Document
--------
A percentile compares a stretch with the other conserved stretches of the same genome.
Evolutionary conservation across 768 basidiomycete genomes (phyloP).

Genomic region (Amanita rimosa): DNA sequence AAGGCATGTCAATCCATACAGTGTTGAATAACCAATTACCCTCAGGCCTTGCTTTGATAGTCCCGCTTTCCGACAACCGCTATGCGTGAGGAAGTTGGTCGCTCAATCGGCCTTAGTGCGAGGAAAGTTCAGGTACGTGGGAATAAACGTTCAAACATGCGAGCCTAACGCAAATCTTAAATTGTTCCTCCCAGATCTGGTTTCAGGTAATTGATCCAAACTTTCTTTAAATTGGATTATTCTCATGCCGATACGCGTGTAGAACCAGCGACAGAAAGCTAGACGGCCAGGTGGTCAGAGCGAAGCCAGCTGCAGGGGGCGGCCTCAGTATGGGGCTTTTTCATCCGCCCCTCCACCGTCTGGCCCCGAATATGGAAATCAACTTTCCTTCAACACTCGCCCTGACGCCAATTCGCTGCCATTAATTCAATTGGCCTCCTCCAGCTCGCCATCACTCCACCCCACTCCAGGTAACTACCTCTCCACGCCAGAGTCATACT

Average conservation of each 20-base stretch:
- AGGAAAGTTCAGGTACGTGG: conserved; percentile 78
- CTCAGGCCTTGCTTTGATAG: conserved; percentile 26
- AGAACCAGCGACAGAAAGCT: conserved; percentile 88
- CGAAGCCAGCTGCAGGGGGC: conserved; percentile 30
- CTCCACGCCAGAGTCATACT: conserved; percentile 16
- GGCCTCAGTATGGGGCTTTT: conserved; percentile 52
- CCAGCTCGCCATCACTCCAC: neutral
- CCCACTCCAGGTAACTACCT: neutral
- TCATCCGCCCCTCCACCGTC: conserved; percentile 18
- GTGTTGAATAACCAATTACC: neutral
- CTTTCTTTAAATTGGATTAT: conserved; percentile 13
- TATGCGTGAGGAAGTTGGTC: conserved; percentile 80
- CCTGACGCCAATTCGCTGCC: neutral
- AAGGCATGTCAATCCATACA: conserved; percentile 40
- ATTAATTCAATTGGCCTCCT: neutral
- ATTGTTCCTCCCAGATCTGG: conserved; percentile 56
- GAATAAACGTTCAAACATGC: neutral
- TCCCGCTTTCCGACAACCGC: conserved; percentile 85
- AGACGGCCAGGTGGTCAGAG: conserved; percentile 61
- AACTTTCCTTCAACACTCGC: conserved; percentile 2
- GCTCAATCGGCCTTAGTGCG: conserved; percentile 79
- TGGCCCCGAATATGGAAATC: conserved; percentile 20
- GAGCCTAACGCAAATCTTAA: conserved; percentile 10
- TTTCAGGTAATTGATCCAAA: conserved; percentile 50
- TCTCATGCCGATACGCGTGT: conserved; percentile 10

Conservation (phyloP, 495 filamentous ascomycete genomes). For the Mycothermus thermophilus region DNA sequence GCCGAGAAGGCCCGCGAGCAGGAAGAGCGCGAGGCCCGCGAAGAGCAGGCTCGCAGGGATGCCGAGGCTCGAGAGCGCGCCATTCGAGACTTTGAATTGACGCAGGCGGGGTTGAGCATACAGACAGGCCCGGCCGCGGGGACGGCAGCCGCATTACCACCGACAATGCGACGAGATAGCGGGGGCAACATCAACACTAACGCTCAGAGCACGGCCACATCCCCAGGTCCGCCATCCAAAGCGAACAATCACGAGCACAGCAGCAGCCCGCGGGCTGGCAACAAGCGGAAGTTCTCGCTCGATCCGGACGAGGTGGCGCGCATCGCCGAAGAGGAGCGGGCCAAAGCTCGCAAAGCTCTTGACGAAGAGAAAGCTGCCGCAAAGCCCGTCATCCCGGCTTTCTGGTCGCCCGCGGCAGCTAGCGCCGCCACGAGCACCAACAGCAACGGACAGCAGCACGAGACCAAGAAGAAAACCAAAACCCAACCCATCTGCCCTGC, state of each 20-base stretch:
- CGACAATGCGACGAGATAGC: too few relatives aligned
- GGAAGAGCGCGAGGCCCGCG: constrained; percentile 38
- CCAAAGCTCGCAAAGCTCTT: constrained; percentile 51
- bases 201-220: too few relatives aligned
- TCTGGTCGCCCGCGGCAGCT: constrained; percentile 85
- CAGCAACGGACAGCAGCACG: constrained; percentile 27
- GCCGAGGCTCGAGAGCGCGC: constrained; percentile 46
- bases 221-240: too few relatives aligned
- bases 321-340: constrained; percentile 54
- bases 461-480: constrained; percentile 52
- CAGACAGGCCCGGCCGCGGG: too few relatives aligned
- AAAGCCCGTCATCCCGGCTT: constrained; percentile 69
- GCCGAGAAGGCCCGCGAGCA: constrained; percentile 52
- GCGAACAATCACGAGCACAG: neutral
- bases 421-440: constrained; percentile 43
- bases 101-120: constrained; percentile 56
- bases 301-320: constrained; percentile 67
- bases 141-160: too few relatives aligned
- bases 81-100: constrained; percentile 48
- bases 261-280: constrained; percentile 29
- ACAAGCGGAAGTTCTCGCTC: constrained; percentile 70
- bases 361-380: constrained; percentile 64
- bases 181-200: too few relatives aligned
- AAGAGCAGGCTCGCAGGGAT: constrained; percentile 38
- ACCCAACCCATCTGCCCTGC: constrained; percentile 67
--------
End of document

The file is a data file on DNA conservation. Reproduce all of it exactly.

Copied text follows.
A percentile compares a stretch with the other conserved stretches of the same genome.
Evolutionary conservation across 768 basidiomycete genomes (phyloP).

Genomic region (Amanita rimosa): DNA sequence AAGGCATGTCAATCCATACAGTGTTGAATAACCAATTACCCTCAGGCCTTGCTTTGATAGTCCCGCTTTCCGACAACCGCTATGCGTGAGGAAGTTGGTCGCTCAATCGGCCTTAGTGCGAGGAAAGTTCAGGTACGTGGGAATAAACGTTCAAACATGCGAGCCTAACGCAAATCTTAAATTGTTCCTCCCAGATCTGGTTTCAGGTAATTGATCCAAACTTTCTTTAAATTGGATTATTCTCATGCCGATACGCGTGTAGAACCAGCGACAGAAAGCTAGACGGCCAGGTGGTCAGAGCGAAGCCAGCTGCAGGGGGCGGCCTCAGTATGGGGCTTTTTCATCCGCCCCTCCACCGTCTGGCCCCGAATATGGAAATCAACTTTCCTTCAACACTCGCCCTGACGCCAATTCGCTGCCATTAATTCAATTGGCCTCCTCCAGCTCGCCATCACTCCACCCCACTCCAGGTAACTACCTCTCCACGCCAGAGTCATACT

Average conservation of each 20-base stretch:
- AGGAAAGTTCAGGTACGTGG: conserved; percentile 78
- CTCAGGCCTTGCTTTGATAG: conserved; percentile 26
- AGAACCAGCGACAGAAAGCT: conserved; percentile 88
- CGAAGCCAGCTGCAGGGGGC: conserved; percentile 30
- CTCCACGCCAGAGTCATACT: conserved; percentile 16
- GGCCTCAGTATGGGGCTTTT: conserved; percentile 52
- CCAGCTCGCCATCACTCCAC: neutral
- CCCACTCCAGGTAACTACCT: neutral
- TCATCCGCCCCTCCACCGTC: conserved; percentile 18
- GTGTTGAATAACCAATTACC: neutral
- CTTTCTTTAAATTGGATTAT: conserved; percentile 13
- TATGCGTGAGGAAGTTGGTC: conserved; percentile 80
- CCTGACGCCAATTCGCTGCC: neutral
- AAGGCATGTCAATCCATACA: conserved; percentile 40
- ATTAATTCAATTGGCCTCCT: neutral
- ATTGTTCCTCCCAGATCTGG: conserved; percentile 56
- GAATAAACGTTCAAACATGC: neutral
- TCCCGCTTTCCGACAACCGC: conserved; percentile 85
- AGACGGCCAGGTGGTCAGAG: conserved; percentile 61
- AACTTTCCTTCAACACTCGC: conserved; percentile 2
- GCTCAATCGGCCTTAGTGCG: conserved; percentile 79
- TGGCCCCGAATATGGAAATC: conserved; percentile 20
- GAGCCTAACGCAAATCTTAA: conserved; percentile 10
- TTTCAGGTAATTGATCCAAA: conserved; percentile 50
- TCTCATGCCGATACGCGTGT: conserved; percentile 10

Conservation (phyloP, 495 filamentous ascomycete genomes). For the Mycothermus thermophilus region DNA sequence GCCGAGAAGGCCCGCGAGCAGGAAGAGCGCGAGGCCCGCGAAGAGCAGGCTCGCAGGGATGCCGAGGCTCGAGAGCGCGCCATTCGAGACTTTGAATTGACGCAGGCGGGGTTGAGCATACAGACAGGCCCGGCCGCGGGGACGGCAGCCGCATTACCACCGACAATGCGACGAGATAGCGGGGGCAACATCAACACTAACGCTCAGAGCACGGCCACATCCCCAGGTCCGCCATCCAAAGCGAACAATCACGAGCACAGCAGCAGCCCGCGGGCTGGCAACAAGCGGAAGTTCTCGCTCGATCCGGACGAGGTGGCGCGCATCGCCGAAGAGGAGCGGGCCAAAGCTCGCAAAGCTCTTGACGAAGAGAAAGCTGCCGCAAAGCCCGTCATCCCGGCTTTCTGGTCGCCCGCGGCAGCTAGCGCCGCCACGAGCACCAACAGCAACGGACAGCAGCACGAGACCAAGAAGAAAACCAAAACCCAACCCATCTGCCCTGC, state of each 20-base stretch:
- CGACAATGCGACGAGATAGC: too few relatives aligned
- GGAAGAGCGCGAGGCCCGCG: constrained; percentile 38
- CCAAAGCTCGCAAAGCTCTT: constrained; percentile 51
- bases 201-220: too few relatives aligned
- TCTGGTCGCCCGCGGCAGCT: constrained; percentile 85
- CAGCAACGGACAGCAGCACG: constrained; percentile 27
- GCCGAGGCTCGAGAGCGCGC: constrained; percentile 46
- bases 221-240: too few relatives aligned
- bases 321-340: constrained; percentile 54
- bases 461-480: constrained; percentile 52
- CAGACAGGCCCGGCCGCGGG: too few relatives aligned
- AAAGCCCGTCATCCCGGCTT: constrained; percentile 69
- GCCGAGAAGGCCCGCGAGCA: constrained; percentile 52
- GCGAACAATCACGAGCACAG: neutral
- bases 421-440: constrained; percentile 43
- bases 101-120: constrained; percentile 56
- bases 301-320: constrained; percentile 67
- bases 141-160: too few relatives aligned
- bases 81-100: constrained; percentile 48
- bases 261-280: constrained; percentile 29
- ACAAGCGGAAGTTCTCGCTC: constrained; percentile 70
- bases 361-380: constrained; percentile 64
- bases 181-200: too few relatives aligned
- AAGAGCAGGCTCGCAGGGAT: constrained; percentile 38
- ACCCAACCCATCTGCCCTGC: constrained; percentile 67